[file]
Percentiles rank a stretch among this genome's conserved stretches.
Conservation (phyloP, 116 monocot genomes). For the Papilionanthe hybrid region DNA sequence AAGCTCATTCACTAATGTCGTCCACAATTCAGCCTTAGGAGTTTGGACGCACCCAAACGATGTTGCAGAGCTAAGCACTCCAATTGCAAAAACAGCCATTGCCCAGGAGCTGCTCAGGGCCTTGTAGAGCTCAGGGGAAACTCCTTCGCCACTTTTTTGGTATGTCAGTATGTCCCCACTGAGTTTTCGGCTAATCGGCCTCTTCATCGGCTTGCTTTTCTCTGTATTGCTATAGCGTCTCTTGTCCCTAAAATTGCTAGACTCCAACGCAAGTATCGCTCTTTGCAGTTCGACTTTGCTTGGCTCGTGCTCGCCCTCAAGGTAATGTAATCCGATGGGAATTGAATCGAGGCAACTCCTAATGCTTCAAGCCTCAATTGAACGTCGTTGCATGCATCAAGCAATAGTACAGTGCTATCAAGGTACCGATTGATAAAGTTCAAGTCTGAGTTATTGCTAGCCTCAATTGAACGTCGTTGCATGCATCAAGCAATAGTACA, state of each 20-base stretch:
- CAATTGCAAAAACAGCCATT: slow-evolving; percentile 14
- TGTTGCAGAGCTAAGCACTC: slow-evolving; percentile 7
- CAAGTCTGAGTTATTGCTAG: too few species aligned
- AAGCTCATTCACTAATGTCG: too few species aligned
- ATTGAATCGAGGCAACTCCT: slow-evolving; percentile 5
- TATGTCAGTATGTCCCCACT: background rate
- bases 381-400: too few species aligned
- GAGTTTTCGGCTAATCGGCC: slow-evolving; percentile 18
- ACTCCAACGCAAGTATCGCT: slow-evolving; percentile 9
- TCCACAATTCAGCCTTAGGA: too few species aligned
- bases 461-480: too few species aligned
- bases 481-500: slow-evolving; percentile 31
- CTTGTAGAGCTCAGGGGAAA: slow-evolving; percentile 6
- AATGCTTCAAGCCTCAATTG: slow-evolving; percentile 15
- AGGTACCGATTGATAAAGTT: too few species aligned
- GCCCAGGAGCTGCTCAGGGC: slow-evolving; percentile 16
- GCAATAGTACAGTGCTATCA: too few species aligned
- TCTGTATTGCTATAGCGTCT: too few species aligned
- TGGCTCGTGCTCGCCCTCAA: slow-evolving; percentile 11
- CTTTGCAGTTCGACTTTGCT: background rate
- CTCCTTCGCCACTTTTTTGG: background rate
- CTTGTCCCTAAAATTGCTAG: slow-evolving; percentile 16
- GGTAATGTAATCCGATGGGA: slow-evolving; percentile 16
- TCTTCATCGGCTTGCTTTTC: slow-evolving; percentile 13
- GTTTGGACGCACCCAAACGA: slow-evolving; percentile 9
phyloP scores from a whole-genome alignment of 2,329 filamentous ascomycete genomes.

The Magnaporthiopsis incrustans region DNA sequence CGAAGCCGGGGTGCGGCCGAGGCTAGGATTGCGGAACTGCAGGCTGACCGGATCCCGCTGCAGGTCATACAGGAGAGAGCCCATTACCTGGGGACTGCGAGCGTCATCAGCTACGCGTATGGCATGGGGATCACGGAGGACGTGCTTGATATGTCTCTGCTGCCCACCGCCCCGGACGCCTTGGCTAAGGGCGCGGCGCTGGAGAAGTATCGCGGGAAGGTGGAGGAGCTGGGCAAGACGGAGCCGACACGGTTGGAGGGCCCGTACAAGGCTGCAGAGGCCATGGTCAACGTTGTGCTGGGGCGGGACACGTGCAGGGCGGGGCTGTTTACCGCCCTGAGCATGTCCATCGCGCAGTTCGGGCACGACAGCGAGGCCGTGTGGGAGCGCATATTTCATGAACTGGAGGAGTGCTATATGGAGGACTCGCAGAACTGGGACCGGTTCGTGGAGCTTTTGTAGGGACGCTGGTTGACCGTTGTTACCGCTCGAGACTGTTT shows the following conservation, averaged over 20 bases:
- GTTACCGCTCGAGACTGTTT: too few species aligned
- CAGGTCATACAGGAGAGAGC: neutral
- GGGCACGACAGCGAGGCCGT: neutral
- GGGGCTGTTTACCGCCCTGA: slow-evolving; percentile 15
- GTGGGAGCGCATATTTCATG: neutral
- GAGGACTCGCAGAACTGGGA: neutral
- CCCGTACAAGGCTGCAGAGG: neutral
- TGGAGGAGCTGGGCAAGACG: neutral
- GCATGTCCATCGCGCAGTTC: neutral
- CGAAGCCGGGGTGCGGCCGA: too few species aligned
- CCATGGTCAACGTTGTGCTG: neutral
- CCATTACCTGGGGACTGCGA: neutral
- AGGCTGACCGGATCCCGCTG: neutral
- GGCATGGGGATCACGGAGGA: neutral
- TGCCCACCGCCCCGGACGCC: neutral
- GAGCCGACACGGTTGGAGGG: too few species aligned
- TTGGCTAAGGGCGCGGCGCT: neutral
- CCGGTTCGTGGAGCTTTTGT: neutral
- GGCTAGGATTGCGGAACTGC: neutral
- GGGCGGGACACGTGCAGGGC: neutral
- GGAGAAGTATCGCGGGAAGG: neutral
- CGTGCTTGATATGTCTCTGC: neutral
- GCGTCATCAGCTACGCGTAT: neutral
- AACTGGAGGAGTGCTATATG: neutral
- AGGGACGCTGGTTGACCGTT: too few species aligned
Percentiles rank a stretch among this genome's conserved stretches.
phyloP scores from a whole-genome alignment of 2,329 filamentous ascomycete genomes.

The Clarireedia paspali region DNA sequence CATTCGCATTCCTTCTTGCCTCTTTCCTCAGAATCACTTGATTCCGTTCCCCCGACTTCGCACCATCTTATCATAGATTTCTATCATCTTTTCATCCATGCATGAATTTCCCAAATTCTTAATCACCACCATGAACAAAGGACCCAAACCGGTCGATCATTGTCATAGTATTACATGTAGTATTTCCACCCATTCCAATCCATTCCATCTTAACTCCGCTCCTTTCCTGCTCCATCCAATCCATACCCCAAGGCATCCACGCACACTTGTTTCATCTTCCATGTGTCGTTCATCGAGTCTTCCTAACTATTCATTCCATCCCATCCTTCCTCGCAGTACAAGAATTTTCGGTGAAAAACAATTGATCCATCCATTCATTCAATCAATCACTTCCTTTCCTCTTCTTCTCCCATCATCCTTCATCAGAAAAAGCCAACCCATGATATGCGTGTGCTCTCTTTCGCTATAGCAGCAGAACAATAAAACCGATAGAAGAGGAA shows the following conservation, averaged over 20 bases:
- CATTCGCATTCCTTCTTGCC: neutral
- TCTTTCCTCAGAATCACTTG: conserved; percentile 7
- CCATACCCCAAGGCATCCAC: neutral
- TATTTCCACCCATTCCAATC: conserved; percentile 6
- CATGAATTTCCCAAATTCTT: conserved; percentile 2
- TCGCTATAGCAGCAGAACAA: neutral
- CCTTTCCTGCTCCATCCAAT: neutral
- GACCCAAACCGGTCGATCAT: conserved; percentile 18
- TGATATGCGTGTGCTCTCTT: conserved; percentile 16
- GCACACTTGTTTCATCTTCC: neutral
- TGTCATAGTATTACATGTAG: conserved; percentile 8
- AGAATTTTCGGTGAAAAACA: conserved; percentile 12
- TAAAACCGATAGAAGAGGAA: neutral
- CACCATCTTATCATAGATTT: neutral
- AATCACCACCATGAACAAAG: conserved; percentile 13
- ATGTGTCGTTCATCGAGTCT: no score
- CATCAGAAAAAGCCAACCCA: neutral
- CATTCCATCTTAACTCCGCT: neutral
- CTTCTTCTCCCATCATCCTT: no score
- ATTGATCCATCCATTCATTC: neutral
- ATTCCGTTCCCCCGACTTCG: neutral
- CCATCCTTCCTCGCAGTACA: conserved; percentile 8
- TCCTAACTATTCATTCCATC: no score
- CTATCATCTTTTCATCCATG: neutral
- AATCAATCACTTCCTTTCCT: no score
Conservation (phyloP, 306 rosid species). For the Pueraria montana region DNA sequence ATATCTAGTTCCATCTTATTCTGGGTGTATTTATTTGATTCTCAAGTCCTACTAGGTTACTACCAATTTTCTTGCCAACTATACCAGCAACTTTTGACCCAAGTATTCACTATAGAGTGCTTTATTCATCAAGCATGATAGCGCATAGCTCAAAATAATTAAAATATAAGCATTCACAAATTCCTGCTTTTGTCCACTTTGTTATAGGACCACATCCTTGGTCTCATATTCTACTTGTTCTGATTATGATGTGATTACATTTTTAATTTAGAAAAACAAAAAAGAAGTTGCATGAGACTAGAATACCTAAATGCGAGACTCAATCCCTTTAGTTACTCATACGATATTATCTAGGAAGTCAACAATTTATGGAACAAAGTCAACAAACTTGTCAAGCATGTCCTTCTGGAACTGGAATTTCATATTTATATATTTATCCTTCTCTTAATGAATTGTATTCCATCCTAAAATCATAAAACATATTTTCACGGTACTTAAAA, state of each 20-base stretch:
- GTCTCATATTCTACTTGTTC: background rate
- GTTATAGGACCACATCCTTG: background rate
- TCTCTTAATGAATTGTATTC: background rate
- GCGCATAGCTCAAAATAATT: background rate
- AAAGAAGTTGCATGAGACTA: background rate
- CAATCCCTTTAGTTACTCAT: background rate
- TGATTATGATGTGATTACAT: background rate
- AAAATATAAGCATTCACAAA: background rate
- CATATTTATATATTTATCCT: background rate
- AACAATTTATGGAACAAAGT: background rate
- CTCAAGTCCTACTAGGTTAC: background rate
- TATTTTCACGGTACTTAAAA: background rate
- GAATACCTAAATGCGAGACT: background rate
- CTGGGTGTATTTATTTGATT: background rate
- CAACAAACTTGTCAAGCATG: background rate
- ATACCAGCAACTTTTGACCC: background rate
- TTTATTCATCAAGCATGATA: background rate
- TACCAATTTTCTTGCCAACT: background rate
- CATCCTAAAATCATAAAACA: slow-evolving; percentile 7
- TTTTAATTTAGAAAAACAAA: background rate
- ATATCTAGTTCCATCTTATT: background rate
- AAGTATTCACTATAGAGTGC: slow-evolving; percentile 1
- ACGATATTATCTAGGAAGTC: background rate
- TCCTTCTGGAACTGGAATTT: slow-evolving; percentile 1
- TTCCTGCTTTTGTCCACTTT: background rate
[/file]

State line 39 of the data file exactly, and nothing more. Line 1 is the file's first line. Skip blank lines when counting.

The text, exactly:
- CGAAGCCGGGGTGCGGCCGA: too few species aligned